Vanessa Wu's Reviews > Three Tales

Three Tales by Gustave Flaubert
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Sep 18, 2011

it was amazing

Flaubert is a rather cruel and beautiful writer who fascinates me. In these three stories you can find little morsels of his life's great preoccupations, which he developed further in his novels.

In Un Coeur Simple (a simple heart), his subject is a selfless and stupid peasant woman. For Flaubert it was a great intellectual and aesthetic challenge to shape something of enduring beauty from the rough material of the everyday and the banal. It was a challenge he was to pursue with obsessive tenacity in Madame Bovary. In this tale he succeeds so brilliantly that it is impossible not to love this woman with a simple heart whose dying vision is of a gigantic stuffed parrot.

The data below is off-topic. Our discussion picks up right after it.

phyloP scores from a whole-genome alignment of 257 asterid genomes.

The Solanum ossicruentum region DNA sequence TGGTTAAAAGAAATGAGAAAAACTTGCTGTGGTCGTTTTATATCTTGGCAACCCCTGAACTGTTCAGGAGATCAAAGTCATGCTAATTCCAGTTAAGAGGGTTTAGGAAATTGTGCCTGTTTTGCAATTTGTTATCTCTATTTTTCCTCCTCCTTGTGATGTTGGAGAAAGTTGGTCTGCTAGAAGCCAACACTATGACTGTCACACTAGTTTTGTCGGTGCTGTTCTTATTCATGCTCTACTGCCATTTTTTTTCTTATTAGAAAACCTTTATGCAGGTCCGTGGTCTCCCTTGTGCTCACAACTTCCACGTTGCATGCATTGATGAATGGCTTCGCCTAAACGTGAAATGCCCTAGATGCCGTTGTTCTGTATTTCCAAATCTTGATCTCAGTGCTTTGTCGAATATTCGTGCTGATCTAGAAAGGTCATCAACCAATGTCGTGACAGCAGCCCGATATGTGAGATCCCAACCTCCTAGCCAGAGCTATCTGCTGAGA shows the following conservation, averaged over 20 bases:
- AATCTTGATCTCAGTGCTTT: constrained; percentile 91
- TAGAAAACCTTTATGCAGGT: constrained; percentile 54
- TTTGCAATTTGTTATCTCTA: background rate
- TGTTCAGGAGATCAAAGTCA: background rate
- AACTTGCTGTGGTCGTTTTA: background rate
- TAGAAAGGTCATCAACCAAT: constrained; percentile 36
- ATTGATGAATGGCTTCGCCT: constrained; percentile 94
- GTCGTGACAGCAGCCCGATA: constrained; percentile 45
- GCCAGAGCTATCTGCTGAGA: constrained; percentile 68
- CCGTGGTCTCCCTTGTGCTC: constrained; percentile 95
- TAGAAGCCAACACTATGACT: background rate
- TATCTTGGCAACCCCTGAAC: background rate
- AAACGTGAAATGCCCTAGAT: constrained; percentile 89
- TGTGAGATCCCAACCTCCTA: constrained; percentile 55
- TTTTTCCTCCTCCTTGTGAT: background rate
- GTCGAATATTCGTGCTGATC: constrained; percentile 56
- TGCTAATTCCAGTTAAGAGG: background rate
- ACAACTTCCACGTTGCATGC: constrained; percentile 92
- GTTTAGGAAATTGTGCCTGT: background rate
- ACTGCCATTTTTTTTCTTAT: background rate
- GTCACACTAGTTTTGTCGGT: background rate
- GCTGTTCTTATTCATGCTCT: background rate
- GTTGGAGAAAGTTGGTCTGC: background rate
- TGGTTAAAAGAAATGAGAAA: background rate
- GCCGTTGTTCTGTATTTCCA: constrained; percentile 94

The antique sensuality and savage violence of his novel Salammbô is distilled into the two other tales in this collection.

One of the things that fascinates me about Flaubert is his restraint. For such a wild hedonist, who takes obvious pleasure in depicting scenes of barbaric passion, how can he write such controlled sentences, such careful, elegant, perfect paragraphs?

In the midst of his passion, he is as remote and unfeeling as a statue in the desert. That's why I call him cruel. He can weep and feel sorry for his characters but there is a part of his nature that is forever detached, ironic, superior and disdainful.

He is a very great writer, though. Masterful.
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